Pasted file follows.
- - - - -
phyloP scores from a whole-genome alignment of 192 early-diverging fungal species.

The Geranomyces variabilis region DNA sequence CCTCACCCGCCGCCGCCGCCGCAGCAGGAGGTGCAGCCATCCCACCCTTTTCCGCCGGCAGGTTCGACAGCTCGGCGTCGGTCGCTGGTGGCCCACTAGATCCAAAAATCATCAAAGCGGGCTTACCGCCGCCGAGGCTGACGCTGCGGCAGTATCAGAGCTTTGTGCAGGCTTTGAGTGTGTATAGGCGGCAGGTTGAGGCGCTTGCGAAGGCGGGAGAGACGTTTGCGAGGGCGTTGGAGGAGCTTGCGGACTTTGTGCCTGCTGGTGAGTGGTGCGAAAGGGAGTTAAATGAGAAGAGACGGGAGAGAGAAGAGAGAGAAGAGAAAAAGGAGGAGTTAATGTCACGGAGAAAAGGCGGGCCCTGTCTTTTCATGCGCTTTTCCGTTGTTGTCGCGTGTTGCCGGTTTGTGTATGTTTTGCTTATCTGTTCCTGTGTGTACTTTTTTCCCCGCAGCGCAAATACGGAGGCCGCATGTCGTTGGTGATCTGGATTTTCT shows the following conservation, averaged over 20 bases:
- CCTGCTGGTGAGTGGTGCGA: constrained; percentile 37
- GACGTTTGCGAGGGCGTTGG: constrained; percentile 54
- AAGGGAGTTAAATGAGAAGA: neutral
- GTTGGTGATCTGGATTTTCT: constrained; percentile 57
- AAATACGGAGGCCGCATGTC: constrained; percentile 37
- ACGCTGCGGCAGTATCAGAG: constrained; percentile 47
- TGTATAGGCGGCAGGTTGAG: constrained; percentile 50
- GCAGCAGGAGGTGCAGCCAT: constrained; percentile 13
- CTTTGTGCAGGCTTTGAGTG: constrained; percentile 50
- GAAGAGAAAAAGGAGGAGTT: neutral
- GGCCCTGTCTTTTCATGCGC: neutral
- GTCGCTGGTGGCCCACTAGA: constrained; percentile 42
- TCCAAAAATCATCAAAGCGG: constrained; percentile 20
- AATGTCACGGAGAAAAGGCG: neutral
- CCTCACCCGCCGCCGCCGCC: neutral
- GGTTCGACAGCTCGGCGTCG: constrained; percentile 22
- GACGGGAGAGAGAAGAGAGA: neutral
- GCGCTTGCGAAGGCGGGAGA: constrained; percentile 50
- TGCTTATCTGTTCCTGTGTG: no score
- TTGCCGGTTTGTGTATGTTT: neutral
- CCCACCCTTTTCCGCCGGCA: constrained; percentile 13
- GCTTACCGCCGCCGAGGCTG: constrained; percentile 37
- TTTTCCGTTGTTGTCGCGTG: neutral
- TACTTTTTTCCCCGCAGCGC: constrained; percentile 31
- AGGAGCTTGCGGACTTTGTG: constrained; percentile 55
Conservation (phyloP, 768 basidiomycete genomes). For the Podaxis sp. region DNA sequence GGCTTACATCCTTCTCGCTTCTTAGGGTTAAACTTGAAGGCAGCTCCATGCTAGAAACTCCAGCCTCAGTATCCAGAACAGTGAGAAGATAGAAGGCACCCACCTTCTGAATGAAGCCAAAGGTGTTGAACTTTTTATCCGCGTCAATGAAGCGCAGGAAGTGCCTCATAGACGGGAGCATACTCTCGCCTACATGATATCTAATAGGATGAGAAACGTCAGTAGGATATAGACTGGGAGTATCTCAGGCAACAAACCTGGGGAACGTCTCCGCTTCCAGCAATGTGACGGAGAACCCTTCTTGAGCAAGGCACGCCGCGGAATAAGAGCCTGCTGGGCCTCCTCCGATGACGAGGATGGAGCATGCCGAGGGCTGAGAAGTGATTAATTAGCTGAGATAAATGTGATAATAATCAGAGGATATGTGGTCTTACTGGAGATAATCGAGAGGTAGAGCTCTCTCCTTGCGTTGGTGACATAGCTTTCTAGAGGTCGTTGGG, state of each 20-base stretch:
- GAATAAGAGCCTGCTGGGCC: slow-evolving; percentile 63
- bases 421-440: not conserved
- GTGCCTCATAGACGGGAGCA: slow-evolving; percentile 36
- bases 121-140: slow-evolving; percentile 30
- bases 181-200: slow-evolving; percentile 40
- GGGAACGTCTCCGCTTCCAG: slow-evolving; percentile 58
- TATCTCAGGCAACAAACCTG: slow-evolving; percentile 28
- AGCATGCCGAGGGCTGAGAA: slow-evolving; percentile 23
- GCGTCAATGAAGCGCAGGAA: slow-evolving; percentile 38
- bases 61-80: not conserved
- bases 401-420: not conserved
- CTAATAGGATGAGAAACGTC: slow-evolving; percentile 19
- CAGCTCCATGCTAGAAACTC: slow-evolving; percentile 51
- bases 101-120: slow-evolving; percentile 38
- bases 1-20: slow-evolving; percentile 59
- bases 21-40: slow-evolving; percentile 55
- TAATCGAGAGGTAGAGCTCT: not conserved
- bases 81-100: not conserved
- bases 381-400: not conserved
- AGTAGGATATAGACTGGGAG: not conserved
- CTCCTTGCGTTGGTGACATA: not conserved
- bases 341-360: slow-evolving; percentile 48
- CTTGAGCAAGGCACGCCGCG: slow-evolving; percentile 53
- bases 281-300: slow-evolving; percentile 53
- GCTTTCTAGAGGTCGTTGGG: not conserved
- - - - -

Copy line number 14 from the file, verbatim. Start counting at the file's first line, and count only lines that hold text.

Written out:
- GTCGCTGGTGGCCCACTAGA: constrained; percentile 42